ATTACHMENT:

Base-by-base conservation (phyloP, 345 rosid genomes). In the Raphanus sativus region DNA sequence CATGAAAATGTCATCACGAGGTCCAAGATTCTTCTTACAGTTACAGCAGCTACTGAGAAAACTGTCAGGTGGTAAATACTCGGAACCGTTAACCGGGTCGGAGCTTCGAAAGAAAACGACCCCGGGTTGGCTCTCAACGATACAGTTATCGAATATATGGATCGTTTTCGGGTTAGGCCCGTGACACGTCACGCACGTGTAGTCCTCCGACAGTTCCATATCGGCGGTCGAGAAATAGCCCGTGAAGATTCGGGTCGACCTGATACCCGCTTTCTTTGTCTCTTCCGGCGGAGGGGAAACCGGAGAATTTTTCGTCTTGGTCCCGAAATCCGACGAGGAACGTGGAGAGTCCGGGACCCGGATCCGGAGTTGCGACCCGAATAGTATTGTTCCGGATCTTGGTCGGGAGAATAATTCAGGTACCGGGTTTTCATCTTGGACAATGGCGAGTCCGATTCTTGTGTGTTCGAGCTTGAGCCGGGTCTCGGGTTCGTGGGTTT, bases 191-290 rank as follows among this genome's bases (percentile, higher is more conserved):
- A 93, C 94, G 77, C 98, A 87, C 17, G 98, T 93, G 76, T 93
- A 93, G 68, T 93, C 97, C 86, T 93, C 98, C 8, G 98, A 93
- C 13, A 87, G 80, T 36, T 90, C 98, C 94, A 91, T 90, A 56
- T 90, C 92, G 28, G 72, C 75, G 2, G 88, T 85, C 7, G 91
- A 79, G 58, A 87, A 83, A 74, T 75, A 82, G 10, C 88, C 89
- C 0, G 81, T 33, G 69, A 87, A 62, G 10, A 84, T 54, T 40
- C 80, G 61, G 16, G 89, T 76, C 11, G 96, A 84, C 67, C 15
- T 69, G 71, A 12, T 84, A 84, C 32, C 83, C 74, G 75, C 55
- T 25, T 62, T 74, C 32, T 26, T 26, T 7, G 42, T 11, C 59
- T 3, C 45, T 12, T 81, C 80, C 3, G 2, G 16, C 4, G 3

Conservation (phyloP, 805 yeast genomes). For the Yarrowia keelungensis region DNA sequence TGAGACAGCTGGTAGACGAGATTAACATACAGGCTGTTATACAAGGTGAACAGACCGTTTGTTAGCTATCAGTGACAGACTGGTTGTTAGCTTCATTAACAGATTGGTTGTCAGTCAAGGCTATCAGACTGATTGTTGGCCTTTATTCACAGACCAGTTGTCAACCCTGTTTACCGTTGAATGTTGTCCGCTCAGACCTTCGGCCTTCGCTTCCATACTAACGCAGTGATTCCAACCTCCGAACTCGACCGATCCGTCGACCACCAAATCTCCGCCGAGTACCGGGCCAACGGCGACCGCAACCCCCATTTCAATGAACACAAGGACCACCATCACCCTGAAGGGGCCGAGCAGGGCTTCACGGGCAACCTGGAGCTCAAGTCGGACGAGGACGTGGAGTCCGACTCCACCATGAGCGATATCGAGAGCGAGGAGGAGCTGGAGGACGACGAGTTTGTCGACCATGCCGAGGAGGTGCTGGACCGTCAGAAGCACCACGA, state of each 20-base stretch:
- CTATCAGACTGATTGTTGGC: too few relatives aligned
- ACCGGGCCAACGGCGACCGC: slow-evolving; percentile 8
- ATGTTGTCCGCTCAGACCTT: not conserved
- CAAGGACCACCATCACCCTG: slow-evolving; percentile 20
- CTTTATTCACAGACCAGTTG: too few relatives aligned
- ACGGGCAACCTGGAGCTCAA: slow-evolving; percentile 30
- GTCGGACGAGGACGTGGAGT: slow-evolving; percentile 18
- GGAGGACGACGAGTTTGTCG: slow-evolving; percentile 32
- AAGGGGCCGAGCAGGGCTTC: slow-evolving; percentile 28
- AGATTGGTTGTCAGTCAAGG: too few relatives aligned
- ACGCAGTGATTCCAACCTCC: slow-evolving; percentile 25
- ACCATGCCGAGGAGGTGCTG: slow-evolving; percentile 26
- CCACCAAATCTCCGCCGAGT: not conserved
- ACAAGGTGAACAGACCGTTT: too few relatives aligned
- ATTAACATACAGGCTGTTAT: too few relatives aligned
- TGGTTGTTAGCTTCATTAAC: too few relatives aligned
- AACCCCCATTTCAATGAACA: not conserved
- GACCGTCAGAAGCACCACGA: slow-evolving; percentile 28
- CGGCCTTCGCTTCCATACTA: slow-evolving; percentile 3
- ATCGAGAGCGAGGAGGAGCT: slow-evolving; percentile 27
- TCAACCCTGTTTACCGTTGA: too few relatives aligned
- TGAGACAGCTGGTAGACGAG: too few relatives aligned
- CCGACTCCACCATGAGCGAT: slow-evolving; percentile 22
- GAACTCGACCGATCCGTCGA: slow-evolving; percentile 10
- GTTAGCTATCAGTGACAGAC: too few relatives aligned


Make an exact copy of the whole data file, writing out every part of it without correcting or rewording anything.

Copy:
Base-by-base conservation (phyloP, 345 rosid genomes). In the Raphanus sativus region DNA sequence CATGAAAATGTCATCACGAGGTCCAAGATTCTTCTTACAGTTACAGCAGCTACTGAGAAAACTGTCAGGTGGTAAATACTCGGAACCGTTAACCGGGTCGGAGCTTCGAAAGAAAACGACCCCGGGTTGGCTCTCAACGATACAGTTATCGAATATATGGATCGTTTTCGGGTTAGGCCCGTGACACGTCACGCACGTGTAGTCCTCCGACAGTTCCATATCGGCGGTCGAGAAATAGCCCGTGAAGATTCGGGTCGACCTGATACCCGCTTTCTTTGTCTCTTCCGGCGGAGGGGAAACCGGAGAATTTTTCGTCTTGGTCCCGAAATCCGACGAGGAACGTGGAGAGTCCGGGACCCGGATCCGGAGTTGCGACCCGAATAGTATTGTTCCGGATCTTGGTCGGGAGAATAATTCAGGTACCGGGTTTTCATCTTGGACAATGGCGAGTCCGATTCTTGTGTGTTCGAGCTTGAGCCGGGTCTCGGGTTCGTGGGTTT, bases 191-290 rank as follows among this genome's bases (percentile, higher is more conserved):
- A 93, C 94, G 77, C 98, A 87, C 17, G 98, T 93, G 76, T 93
- A 93, G 68, T 93, C 97, C 86, T 93, C 98, C 8, G 98, A 93
- C 13, A 87, G 80, T 36, T 90, C 98, C 94, A 91, T 90, A 56
- T 90, C 92, G 28, G 72, C 75, G 2, G 88, T 85, C 7, G 91
- A 79, G 58, A 87, A 83, A 74, T 75, A 82, G 10, C 88, C 89
- C 0, G 81, T 33, G 69, A 87, A 62, G 10, A 84, T 54, T 40
- C 80, G 61, G 16, G 89, T 76, C 11, G 96, A 84, C 67, C 15
- T 69, G 71, A 12, T 84, A 84, C 32, C 83, C 74, G 75, C 55
- T 25, T 62, T 74, C 32, T 26, T 26, T 7, G 42, T 11, C 59
- T 3, C 45, T 12, T 81, C 80, C 3, G 2, G 16, C 4, G 3

Conservation (phyloP, 805 yeast genomes). For the Yarrowia keelungensis region DNA sequence TGAGACAGCTGGTAGACGAGATTAACATACAGGCTGTTATACAAGGTGAACAGACCGTTTGTTAGCTATCAGTGACAGACTGGTTGTTAGCTTCATTAACAGATTGGTTGTCAGTCAAGGCTATCAGACTGATTGTTGGCCTTTATTCACAGACCAGTTGTCAACCCTGTTTACCGTTGAATGTTGTCCGCTCAGACCTTCGGCCTTCGCTTCCATACTAACGCAGTGATTCCAACCTCCGAACTCGACCGATCCGTCGACCACCAAATCTCCGCCGAGTACCGGGCCAACGGCGACCGCAACCCCCATTTCAATGAACACAAGGACCACCATCACCCTGAAGGGGCCGAGCAGGGCTTCACGGGCAACCTGGAGCTCAAGTCGGACGAGGACGTGGAGTCCGACTCCACCATGAGCGATATCGAGAGCGAGGAGGAGCTGGAGGACGACGAGTTTGTCGACCATGCCGAGGAGGTGCTGGACCGTCAGAAGCACCACGA, state of each 20-base stretch:
- CTATCAGACTGATTGTTGGC: too few relatives aligned
- ACCGGGCCAACGGCGACCGC: slow-evolving; percentile 8
- ATGTTGTCCGCTCAGACCTT: not conserved
- CAAGGACCACCATCACCCTG: slow-evolving; percentile 20
- CTTTATTCACAGACCAGTTG: too few relatives aligned
- ACGGGCAACCTGGAGCTCAA: slow-evolving; percentile 30
- GTCGGACGAGGACGTGGAGT: slow-evolving; percentile 18
- GGAGGACGACGAGTTTGTCG: slow-evolving; percentile 32
- AAGGGGCCGAGCAGGGCTTC: slow-evolving; percentile 28
- AGATTGGTTGTCAGTCAAGG: too few relatives aligned
- ACGCAGTGATTCCAACCTCC: slow-evolving; percentile 25
- ACCATGCCGAGGAGGTGCTG: slow-evolving; percentile 26
- CCACCAAATCTCCGCCGAGT: not conserved
- ACAAGGTGAACAGACCGTTT: too few relatives aligned
- ATTAACATACAGGCTGTTAT: too few relatives aligned
- TGGTTGTTAGCTTCATTAAC: too few relatives aligned
- AACCCCCATTTCAATGAACA: not conserved
- GACCGTCAGAAGCACCACGA: slow-evolving; percentile 28
- CGGCCTTCGCTTCCATACTA: slow-evolving; percentile 3
- ATCGAGAGCGAGGAGGAGCT: slow-evolving; percentile 27
- TCAACCCTGTTTACCGTTGA: too few relatives aligned
- TGAGACAGCTGGTAGACGAG: too few relatives aligned
- CCGACTCCACCATGAGCGAT: slow-evolving; percentile 22
- GAACTCGACCGATCCGTCGA: slow-evolving; percentile 10
- GTTAGCTATCAGTGACAGAC: too few relatives aligned